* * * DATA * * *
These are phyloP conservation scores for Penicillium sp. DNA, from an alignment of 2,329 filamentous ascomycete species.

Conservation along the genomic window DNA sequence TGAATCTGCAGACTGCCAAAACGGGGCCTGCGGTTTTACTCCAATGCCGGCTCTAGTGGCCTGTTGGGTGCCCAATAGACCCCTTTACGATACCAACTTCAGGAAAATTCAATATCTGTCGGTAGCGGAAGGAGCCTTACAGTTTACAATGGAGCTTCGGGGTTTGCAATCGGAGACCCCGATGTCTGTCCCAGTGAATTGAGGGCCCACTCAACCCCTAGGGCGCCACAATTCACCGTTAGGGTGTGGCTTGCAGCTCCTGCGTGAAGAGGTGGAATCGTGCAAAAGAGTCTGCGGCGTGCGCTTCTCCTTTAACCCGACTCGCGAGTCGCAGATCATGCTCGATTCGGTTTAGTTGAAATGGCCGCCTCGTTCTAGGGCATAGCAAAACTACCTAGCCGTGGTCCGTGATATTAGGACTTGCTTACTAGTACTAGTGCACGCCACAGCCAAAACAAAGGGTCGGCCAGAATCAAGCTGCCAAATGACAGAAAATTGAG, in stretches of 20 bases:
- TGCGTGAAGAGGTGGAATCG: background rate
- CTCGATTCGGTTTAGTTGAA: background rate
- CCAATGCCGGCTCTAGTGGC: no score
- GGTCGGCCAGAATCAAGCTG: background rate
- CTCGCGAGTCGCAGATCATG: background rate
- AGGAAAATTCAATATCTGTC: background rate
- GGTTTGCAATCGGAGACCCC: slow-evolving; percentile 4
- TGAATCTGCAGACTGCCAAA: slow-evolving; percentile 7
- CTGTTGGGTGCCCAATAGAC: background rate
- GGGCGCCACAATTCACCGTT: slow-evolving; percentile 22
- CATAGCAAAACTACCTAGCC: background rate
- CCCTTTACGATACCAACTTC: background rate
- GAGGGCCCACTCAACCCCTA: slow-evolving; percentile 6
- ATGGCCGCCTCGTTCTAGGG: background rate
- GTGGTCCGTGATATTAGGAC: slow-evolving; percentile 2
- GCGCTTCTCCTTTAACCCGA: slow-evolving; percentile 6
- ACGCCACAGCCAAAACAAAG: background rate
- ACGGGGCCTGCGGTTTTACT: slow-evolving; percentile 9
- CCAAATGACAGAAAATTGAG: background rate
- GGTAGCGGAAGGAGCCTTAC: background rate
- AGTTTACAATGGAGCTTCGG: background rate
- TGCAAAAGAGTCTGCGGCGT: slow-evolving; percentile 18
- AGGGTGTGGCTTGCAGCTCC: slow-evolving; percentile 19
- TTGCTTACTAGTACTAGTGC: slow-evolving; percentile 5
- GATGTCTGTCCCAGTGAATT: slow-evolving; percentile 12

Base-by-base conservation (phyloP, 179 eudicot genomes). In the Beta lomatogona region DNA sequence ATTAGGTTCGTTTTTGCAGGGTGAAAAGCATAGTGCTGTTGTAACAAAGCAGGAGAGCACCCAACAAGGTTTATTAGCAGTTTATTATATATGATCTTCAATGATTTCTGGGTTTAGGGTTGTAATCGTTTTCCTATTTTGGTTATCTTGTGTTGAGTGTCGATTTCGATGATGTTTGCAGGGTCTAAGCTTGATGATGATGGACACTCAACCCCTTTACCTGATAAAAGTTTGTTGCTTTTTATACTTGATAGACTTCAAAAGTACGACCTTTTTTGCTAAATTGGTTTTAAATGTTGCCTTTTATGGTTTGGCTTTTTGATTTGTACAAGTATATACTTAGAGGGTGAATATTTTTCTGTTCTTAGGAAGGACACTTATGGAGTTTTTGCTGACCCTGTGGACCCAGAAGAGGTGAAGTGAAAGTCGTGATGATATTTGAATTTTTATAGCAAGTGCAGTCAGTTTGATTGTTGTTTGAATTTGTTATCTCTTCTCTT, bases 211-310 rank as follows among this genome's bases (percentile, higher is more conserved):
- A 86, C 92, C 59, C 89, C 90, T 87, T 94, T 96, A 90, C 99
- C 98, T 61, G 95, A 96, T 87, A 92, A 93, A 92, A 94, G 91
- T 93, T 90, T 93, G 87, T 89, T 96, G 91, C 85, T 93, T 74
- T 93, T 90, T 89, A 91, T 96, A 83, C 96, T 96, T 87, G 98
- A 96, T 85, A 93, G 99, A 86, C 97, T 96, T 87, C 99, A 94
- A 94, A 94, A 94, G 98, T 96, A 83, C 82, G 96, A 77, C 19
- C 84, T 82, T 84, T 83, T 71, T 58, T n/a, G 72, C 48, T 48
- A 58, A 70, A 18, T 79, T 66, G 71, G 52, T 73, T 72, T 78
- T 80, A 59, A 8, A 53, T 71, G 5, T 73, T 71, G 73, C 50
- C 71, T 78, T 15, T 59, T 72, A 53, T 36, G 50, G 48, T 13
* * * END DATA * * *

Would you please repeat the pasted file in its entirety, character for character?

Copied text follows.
These are phyloP conservation scores for Penicillium sp. DNA, from an alignment of 2,329 filamentous ascomycete species.

Conservation along the genomic window DNA sequence TGAATCTGCAGACTGCCAAAACGGGGCCTGCGGTTTTACTCCAATGCCGGCTCTAGTGGCCTGTTGGGTGCCCAATAGACCCCTTTACGATACCAACTTCAGGAAAATTCAATATCTGTCGGTAGCGGAAGGAGCCTTACAGTTTACAATGGAGCTTCGGGGTTTGCAATCGGAGACCCCGATGTCTGTCCCAGTGAATTGAGGGCCCACTCAACCCCTAGGGCGCCACAATTCACCGTTAGGGTGTGGCTTGCAGCTCCTGCGTGAAGAGGTGGAATCGTGCAAAAGAGTCTGCGGCGTGCGCTTCTCCTTTAACCCGACTCGCGAGTCGCAGATCATGCTCGATTCGGTTTAGTTGAAATGGCCGCCTCGTTCTAGGGCATAGCAAAACTACCTAGCCGTGGTCCGTGATATTAGGACTTGCTTACTAGTACTAGTGCACGCCACAGCCAAAACAAAGGGTCGGCCAGAATCAAGCTGCCAAATGACAGAAAATTGAG, in stretches of 20 bases:
- TGCGTGAAGAGGTGGAATCG: background rate
- CTCGATTCGGTTTAGTTGAA: background rate
- CCAATGCCGGCTCTAGTGGC: no score
- GGTCGGCCAGAATCAAGCTG: background rate
- CTCGCGAGTCGCAGATCATG: background rate
- AGGAAAATTCAATATCTGTC: background rate
- GGTTTGCAATCGGAGACCCC: slow-evolving; percentile 4
- TGAATCTGCAGACTGCCAAA: slow-evolving; percentile 7
- CTGTTGGGTGCCCAATAGAC: background rate
- GGGCGCCACAATTCACCGTT: slow-evolving; percentile 22
- CATAGCAAAACTACCTAGCC: background rate
- CCCTTTACGATACCAACTTC: background rate
- GAGGGCCCACTCAACCCCTA: slow-evolving; percentile 6
- ATGGCCGCCTCGTTCTAGGG: background rate
- GTGGTCCGTGATATTAGGAC: slow-evolving; percentile 2
- GCGCTTCTCCTTTAACCCGA: slow-evolving; percentile 6
- ACGCCACAGCCAAAACAAAG: background rate
- ACGGGGCCTGCGGTTTTACT: slow-evolving; percentile 9
- CCAAATGACAGAAAATTGAG: background rate
- GGTAGCGGAAGGAGCCTTAC: background rate
- AGTTTACAATGGAGCTTCGG: background rate
- TGCAAAAGAGTCTGCGGCGT: slow-evolving; percentile 18
- AGGGTGTGGCTTGCAGCTCC: slow-evolving; percentile 19
- TTGCTTACTAGTACTAGTGC: slow-evolving; percentile 5
- GATGTCTGTCCCAGTGAATT: slow-evolving; percentile 12

Base-by-base conservation (phyloP, 179 eudicot genomes). In the Beta lomatogona region DNA sequence ATTAGGTTCGTTTTTGCAGGGTGAAAAGCATAGTGCTGTTGTAACAAAGCAGGAGAGCACCCAACAAGGTTTATTAGCAGTTTATTATATATGATCTTCAATGATTTCTGGGTTTAGGGTTGTAATCGTTTTCCTATTTTGGTTATCTTGTGTTGAGTGTCGATTTCGATGATGTTTGCAGGGTCTAAGCTTGATGATGATGGACACTCAACCCCTTTACCTGATAAAAGTTTGTTGCTTTTTATACTTGATAGACTTCAAAAGTACGACCTTTTTTGCTAAATTGGTTTTAAATGTTGCCTTTTATGGTTTGGCTTTTTGATTTGTACAAGTATATACTTAGAGGGTGAATATTTTTCTGTTCTTAGGAAGGACACTTATGGAGTTTTTGCTGACCCTGTGGACCCAGAAGAGGTGAAGTGAAAGTCGTGATGATATTTGAATTTTTATAGCAAGTGCAGTCAGTTTGATTGTTGTTTGAATTTGTTATCTCTTCTCTT, bases 211-310 rank as follows among this genome's bases (percentile, higher is more conserved):
- A 86, C 92, C 59, C 89, C 90, T 87, T 94, T 96, A 90, C 99
- C 98, T 61, G 95, A 96, T 87, A 92, A 93, A 92, A 94, G 91
- T 93, T 90, T 93, G 87, T 89, T 96, G 91, C 85, T 93, T 74
- T 93, T 90, T 89, A 91, T 96, A 83, C 96, T 96, T 87, G 98
- A 96, T 85, A 93, G 99, A 86, C 97, T 96, T 87, C 99, A 94
- A 94, A 94, A 94, G 98, T 96, A 83, C 82, G 96, A 77, C 19
- C 84, T 82, T 84, T 83, T 71, T 58, T n/a, G 72, C 48, T 48
- A 58, A 70, A 18, T 79, T 66, G 71, G 52, T 73, T 72, T 78
- T 80, A 59, A 8, A 53, T 71, G 5, T 73, T 71, G 73, C 50
- C 71, T 78, T 15, T 59, T 72, A 53, T 36, G 50, G 48, T 13